HQ: Can you tell me more about your relationship with Mount Sinai? How is that corporate relationship affecting clinical care and outcomes at Bridgepoint?

MW: For about 8 to 10 years now, we've known that patients with complex conditions don't have care needs that start and stop at Bridgepoint's door. What we both needed was a fully integrated approach to care. Once we opened the new Bridgepoint and Collaborative, we turned our minds to the question: How do we create such an integrated system?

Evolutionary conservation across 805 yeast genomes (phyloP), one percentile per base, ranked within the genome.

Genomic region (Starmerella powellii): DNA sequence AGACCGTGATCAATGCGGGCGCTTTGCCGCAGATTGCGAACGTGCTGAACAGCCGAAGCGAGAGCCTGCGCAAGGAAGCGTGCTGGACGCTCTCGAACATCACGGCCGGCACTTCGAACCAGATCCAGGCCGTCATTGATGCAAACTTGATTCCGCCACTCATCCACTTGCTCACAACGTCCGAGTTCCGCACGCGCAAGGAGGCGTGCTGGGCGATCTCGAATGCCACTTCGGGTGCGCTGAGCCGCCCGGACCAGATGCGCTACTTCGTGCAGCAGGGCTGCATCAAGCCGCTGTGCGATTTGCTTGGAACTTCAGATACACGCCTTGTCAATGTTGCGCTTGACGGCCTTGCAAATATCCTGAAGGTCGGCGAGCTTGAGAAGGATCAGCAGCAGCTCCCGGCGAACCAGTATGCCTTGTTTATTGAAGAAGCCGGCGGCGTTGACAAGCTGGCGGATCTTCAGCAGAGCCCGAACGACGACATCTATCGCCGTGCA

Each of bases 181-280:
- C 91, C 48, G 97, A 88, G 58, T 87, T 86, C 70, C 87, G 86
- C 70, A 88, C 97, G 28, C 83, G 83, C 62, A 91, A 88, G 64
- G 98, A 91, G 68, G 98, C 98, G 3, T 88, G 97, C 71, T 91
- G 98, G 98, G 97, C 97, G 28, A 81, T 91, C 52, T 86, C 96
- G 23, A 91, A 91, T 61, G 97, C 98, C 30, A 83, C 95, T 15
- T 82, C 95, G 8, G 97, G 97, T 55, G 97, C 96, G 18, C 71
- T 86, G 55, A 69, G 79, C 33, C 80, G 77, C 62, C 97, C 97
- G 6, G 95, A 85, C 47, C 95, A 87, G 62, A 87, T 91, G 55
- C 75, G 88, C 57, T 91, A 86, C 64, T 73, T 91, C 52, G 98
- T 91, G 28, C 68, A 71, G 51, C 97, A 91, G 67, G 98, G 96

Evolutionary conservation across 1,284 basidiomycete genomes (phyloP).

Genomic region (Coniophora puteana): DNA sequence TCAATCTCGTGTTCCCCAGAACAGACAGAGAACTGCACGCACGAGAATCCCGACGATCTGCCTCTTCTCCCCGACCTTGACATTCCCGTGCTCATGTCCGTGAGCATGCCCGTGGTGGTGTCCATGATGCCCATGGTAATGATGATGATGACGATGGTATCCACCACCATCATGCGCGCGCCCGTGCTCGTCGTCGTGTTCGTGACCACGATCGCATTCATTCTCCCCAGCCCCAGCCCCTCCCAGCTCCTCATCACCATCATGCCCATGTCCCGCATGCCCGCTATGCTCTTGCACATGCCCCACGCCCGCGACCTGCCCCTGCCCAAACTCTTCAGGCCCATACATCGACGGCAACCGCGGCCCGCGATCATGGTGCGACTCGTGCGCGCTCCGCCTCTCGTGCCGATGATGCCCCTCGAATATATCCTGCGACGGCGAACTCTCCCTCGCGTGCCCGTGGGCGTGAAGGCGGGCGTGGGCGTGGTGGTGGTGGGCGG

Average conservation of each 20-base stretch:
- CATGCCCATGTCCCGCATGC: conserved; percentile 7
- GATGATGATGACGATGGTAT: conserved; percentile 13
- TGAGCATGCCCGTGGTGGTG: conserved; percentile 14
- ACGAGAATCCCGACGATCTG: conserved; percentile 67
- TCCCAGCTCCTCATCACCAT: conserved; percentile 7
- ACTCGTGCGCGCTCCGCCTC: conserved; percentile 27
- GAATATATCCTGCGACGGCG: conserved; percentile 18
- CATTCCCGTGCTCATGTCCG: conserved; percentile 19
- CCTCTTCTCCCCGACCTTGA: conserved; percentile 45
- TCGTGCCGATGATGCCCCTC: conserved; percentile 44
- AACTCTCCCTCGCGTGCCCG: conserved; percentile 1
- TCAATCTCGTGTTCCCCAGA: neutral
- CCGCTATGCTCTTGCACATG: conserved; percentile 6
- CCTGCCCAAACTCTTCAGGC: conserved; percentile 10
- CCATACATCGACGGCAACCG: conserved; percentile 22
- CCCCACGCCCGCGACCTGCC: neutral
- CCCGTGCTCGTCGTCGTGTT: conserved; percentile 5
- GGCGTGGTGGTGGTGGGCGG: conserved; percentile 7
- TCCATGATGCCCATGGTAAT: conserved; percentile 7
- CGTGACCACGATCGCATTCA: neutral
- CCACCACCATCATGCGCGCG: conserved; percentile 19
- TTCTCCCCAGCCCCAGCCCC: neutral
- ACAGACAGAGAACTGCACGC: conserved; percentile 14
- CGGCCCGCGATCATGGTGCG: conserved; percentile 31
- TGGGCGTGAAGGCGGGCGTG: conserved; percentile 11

Mount Sinai shared our vision to create a model of integrated care in Ontario, particularly a model that would deliver real gains in quality and value for complex patients. We amalgamated our organizations on January 1, 2015, meaning that Mount Sinai Hospital and Bridgepoint Hospital no longer exist as separate corporations; we now operate as Sinai Health System, where Bridgepoint Active Healthcare and Mount Sinai Hospital continue on their respective sites. As part of this continuum of care model, a home care company has joined our network as an affiliate. While not a merger, half the governance structure will be board members from Sinai Health System and we'll work in partnership to create integrated trajectories of care.